New Jersey Lemon Law Lawyer Blog
New Jersey Lemon Law Lawyer Blog and New Jersey Consumer Protection:
Consumers have many questions regarding consumer transactions and need their consumer questions answered in an accurate, timely manner. We can answer your consumer, personal injury and employment questions.
The blog addresses many issues including your consumer rights on many transactions, buying damaged cars, wrongful repossession, breach of warranty, breach of contract, and many other issues that have been encountered by Jonathan Rudnick Esq. while litigating consumer law cases in New Jersey.
Many of your questions can be answered while reviewing the Lemon Law blog and the issues addressed are extensive and the answers are consumer friendly and hopefully answered in a short and simple manner.
Take your time read the blog and if you have any questions feel free to call me about your consumer right on and consumer related issue.
Consumer rights in New Jersey vary by facts and what law you were attempting to enforce. Consumer rights can vary and address numerous issues including landlord-tenant, gym memberships, automobile dealerships, banks, Kosher food and finance companies.
New Jersey has an Administrative code that addresses issues specifically related to specific industries.
As an example, there is an entire set of regulations on consumer contracts. As an example, there is an entire set of regulations applicable to automotive advertising. As an example, there is an entire set of regulations applicable to Kosher food. Very frequently a review of these regulations which are available online can provide some guidance for both businesses and consumers alike as the consumer rights about any other business.
As an example, if you have questions pertaining to automotive repairs go to the specific administrative section for some guidelines on these issues. Obviously, an experienced attorney should be consulted as the administrative code regulations are a limited purview into the nature and extent of New Jersey law applying to the conduct of this business.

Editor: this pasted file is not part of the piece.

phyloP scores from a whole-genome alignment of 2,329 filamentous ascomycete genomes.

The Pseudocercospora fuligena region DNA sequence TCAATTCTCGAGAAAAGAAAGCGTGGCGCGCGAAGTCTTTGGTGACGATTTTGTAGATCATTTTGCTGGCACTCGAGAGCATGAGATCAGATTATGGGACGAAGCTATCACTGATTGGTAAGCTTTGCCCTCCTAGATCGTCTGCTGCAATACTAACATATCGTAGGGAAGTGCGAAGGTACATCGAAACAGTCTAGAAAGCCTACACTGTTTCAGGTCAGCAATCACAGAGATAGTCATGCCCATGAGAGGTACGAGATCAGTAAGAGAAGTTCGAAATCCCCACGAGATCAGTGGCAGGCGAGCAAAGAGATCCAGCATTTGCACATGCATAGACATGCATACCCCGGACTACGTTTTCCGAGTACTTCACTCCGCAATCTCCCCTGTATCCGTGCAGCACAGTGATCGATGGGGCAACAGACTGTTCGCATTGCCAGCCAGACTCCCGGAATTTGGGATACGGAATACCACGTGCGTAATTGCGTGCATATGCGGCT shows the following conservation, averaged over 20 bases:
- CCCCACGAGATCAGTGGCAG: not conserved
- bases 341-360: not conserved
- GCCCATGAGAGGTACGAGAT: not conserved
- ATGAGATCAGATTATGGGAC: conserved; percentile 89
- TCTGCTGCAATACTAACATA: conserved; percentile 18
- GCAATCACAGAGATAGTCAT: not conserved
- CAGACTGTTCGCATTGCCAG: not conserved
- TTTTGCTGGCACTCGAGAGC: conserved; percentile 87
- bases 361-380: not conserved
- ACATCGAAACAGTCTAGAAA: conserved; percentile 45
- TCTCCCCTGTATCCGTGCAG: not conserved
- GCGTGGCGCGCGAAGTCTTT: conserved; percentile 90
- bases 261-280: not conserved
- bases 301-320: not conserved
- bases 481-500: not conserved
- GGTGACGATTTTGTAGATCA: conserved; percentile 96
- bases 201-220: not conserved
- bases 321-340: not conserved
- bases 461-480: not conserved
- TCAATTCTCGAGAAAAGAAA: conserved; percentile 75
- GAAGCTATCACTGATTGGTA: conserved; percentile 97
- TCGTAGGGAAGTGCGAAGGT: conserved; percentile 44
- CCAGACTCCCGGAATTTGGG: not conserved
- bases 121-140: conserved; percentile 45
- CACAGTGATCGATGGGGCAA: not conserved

Frequently the use of types of law including statutory law and common law are useful in addressing business conduct. Statutory law might include the Consumer Fraud Act. Statutory law might include the UCC, Uniform Commercial Code. Obviously, hiring an attorney who is familiar with the consumer issues is very frequently the best option. However, you need to do research to determine the nature and extent of reissue long before you contact an attorney.
The blog contains some of the following topics:
- Can I cancel my transaction?
- What do I do if I purchased a used vehicle with damage?
- Can I sue my car salesman if the lies to me?
- Is my car lemon?
- Is there used car lemon?
- What do I do if I have a lemon?
- Do I need to hire a lawyer, or can I represent myself in the Lemon Law Unit?
- My car has been out of service for 20 days, do I have a lemon law claim?
- My car is now out of warranty; however, the dealer never fixed my complaints during the warranty? What do I do?
- I purchased a car as is, but the dealer did not tell me the vehicle was rusted out.